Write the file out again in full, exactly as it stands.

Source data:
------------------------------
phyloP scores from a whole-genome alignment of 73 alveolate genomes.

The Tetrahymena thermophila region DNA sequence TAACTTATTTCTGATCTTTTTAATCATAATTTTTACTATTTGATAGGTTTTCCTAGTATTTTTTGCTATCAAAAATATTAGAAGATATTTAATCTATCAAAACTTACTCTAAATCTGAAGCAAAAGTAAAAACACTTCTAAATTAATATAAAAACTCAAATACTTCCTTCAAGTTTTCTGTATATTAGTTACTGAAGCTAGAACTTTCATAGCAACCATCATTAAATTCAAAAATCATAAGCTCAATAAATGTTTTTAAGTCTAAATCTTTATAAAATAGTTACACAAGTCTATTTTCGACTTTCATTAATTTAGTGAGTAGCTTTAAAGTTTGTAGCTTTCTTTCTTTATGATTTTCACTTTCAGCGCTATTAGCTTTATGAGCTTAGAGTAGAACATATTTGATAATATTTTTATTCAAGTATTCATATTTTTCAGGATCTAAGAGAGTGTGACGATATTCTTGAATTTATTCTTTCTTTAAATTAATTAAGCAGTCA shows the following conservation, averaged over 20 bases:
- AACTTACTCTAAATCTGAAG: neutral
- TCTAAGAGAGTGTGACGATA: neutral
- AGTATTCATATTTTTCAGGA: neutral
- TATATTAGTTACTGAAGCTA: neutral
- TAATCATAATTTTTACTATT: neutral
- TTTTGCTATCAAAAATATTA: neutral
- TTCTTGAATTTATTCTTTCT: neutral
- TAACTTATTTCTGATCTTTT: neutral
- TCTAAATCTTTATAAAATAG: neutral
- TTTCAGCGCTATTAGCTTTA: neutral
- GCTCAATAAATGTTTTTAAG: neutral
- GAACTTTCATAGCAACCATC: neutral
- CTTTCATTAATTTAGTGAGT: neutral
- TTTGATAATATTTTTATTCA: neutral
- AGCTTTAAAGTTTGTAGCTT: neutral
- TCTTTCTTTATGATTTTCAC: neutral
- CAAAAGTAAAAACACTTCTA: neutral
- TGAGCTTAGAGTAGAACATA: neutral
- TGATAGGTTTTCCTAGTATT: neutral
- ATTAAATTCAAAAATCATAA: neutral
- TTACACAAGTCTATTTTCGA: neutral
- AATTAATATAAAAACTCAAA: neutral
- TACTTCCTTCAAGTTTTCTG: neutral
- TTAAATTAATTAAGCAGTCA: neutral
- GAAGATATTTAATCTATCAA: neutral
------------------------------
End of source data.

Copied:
phyloP scores from a whole-genome alignment of 73 alveolate genomes.

The Tetrahymena thermophila region DNA sequence TAACTTATTTCTGATCTTTTTAATCATAATTTTTACTATTTGATAGGTTTTCCTAGTATTTTTTGCTATCAAAAATATTAGAAGATATTTAATCTATCAAAACTTACTCTAAATCTGAAGCAAAAGTAAAAACACTTCTAAATTAATATAAAAACTCAAATACTTCCTTCAAGTTTTCTGTATATTAGTTACTGAAGCTAGAACTTTCATAGCAACCATCATTAAATTCAAAAATCATAAGCTCAATAAATGTTTTTAAGTCTAAATCTTTATAAAATAGTTACACAAGTCTATTTTCGACTTTCATTAATTTAGTGAGTAGCTTTAAAGTTTGTAGCTTTCTTTCTTTATGATTTTCACTTTCAGCGCTATTAGCTTTATGAGCTTAGAGTAGAACATATTTGATAATATTTTTATTCAAGTATTCATATTTTTCAGGATCTAAGAGAGTGTGACGATATTCTTGAATTTATTCTTTCTTTAAATTAATTAAGCAGTCA shows the following conservation, averaged over 20 bases:
- AACTTACTCTAAATCTGAAG: neutral
- TCTAAGAGAGTGTGACGATA: neutral
- AGTATTCATATTTTTCAGGA: neutral
- TATATTAGTTACTGAAGCTA: neutral
- TAATCATAATTTTTACTATT: neutral
- TTTTGCTATCAAAAATATTA: neutral
- TTCTTGAATTTATTCTTTCT: neutral
- TAACTTATTTCTGATCTTTT: neutral
- TCTAAATCTTTATAAAATAG: neutral
- TTTCAGCGCTATTAGCTTTA: neutral
- GCTCAATAAATGTTTTTAAG: neutral
- GAACTTTCATAGCAACCATC: neutral
- CTTTCATTAATTTAGTGAGT: neutral
- TTTGATAATATTTTTATTCA: neutral
- AGCTTTAAAGTTTGTAGCTT: neutral
- TCTTTCTTTATGATTTTCAC: neutral
- CAAAAGTAAAAACACTTCTA: neutral
- TGAGCTTAGAGTAGAACATA: neutral
- TGATAGGTTTTCCTAGTATT: neutral
- ATTAAATTCAAAAATCATAA: neutral
- TTACACAAGTCTATTTTCGA: neutral
- AATTAATATAAAAACTCAAA: neutral
- TACTTCCTTCAAGTTTTCTG: neutral
- TTAAATTAATTAAGCAGTCA: neutral
- GAAGATATTTAATCTATCAA: neutral